I have been reading a history of what transpired in the U.S. during the decade of the 50’s. A chapter on the development of “the pill” and contraception had a statement that in the early part of the 20th century the Church forbade Ceasarian Section for delivering babies. I don’t recall ever reading or hearing of such a thing in my 60 some years of adulthood. Anyone out there who can enlighten me or is this statement simply a falsehood.
I’ve never heard of that. As far as I know, cesaereans’ were never forbidden…why would they be forbidden?
Would it have been forbidden for mothers who wanted it just to avoid the ordeal of childbirth, rather than for sound medical reasons?
Got no idea…just wondering.
To be honest it makes sense a bit. I have heard reasoning that condoms were bad because they are interfering with a God given natural process. C sections would be doing the same thing, right?
until somebody can provide a source for such a prohibition, which I never heard of, it is useless to speculate. What the Church did forbid, and still does, is any medical intervention in childbirth whose direct intent is to kill the infant for the purpose of saving the mother’s life. That was a story line in a lot of old movies and books, I think the Cardinal is one.
Saint Raymond Nonnatus (see here) was born by Caesarian section in 1204.
Under your logic nobody should ever have any kind of surgical operation which of course is ridiculous!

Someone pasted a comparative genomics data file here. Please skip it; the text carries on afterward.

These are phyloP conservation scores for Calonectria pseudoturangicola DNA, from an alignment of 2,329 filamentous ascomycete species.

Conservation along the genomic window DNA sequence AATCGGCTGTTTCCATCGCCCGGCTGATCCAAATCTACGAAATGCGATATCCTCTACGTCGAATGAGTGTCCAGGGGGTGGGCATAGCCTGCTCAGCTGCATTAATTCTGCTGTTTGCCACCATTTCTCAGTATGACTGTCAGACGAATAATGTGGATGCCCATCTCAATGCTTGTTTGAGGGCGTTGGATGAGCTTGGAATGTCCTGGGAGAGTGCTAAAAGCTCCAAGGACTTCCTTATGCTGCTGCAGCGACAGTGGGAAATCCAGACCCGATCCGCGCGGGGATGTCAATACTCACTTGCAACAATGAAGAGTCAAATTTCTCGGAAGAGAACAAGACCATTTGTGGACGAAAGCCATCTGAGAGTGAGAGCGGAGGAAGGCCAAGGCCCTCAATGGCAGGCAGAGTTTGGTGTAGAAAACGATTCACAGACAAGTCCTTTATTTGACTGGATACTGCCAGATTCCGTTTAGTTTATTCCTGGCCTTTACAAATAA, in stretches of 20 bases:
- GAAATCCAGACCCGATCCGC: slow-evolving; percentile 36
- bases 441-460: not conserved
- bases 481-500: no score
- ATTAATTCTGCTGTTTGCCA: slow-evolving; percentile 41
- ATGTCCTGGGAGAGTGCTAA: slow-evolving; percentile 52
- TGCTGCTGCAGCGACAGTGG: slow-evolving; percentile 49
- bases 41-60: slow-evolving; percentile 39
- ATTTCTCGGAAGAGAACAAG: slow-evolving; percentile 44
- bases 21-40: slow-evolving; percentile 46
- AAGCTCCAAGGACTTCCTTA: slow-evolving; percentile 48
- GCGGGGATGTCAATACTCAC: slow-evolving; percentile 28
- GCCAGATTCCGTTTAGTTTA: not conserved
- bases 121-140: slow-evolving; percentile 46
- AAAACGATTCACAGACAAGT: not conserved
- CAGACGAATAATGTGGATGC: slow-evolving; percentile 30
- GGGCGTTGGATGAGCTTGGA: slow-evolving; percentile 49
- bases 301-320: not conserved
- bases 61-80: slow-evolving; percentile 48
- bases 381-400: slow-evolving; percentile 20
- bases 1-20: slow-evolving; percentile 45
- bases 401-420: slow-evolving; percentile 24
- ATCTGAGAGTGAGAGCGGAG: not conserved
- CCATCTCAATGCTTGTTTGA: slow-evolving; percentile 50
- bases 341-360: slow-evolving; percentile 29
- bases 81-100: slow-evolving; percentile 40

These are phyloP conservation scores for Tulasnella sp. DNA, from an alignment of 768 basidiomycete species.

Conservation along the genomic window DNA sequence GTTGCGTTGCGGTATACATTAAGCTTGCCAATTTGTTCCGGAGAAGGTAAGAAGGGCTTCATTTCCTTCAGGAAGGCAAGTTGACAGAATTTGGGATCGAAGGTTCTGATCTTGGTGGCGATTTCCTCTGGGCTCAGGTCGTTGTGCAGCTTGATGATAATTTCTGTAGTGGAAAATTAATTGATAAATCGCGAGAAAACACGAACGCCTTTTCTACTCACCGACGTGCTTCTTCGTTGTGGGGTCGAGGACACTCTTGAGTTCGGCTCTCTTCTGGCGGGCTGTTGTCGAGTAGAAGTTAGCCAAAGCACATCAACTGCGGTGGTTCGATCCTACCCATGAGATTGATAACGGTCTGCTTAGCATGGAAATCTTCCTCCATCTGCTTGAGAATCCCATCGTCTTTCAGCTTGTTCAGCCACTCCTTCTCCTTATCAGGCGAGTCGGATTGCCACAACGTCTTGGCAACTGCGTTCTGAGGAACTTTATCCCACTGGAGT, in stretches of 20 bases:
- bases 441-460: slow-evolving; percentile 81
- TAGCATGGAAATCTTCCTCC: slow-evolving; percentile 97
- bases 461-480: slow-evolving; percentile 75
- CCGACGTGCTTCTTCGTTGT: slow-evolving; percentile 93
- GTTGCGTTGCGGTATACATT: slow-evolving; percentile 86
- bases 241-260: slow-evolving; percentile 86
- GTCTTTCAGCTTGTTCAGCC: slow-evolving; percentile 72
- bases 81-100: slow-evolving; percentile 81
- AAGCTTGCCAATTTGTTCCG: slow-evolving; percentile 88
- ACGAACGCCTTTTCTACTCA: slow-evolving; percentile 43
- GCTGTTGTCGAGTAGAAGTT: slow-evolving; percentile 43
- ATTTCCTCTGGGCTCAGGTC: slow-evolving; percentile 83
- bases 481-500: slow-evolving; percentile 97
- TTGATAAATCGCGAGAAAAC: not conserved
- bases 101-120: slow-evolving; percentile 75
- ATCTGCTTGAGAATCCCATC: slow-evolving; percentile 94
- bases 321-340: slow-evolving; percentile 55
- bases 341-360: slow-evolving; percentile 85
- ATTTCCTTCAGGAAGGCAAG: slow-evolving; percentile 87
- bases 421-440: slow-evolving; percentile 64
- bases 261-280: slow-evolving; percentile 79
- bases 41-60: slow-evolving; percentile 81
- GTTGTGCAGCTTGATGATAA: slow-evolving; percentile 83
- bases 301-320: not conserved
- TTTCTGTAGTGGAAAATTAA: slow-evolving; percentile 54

Thanks everyone for trying. I have been doing some internet searches and so far have come up empty. I remember reading that story, titled The Cardinal, and feeling really sad. I was in my early teens at the time. The date in the history book for this incident happened to Dr. Rock was 1925, so I suppose 1917 Canon law might apply.
A foolish thought, wherever it originated.
Just for everyone’s edification, had my two children not been born by C-section, they both would have died. Not every body cooperates with natural birth, despite extraordinary measures.
I am pretty sure that the Church does not, and will not, ever, forbid it.
My child was born trough C-section, and for very good medical reasons - attempting a normal delivery would have put both his and his mother’s lives at stake, because he was a very well developed (heavy) infant, he was also facing the wrong way in the womb, and my wife had had an surgical procedure to her pelvic bones which meant she was not allowed to go through normal dilatation.
However, when it comes to cases where there is no medical reason whatsoever, like young, healthy mothers, who simply want to avoid the pain, I think there is a moral issue involved.
At the very least, I know of some doctors in my city who will not perform C-sections unless medically necessary.
for the record, the situation in this book did not deal with C-section but what today would be called a late-term surgical abortion
This may be something you have “heard” but it is not the Church’s teaching on why contraception is immoral. Contraception is not immoral based on “interfering with a God given natural process.”
Thanks Annie, that was not made clear in the book “The Fifties” by Halberstam. As it was stated it seemed totally out of sync with anything I had ever read or heard before.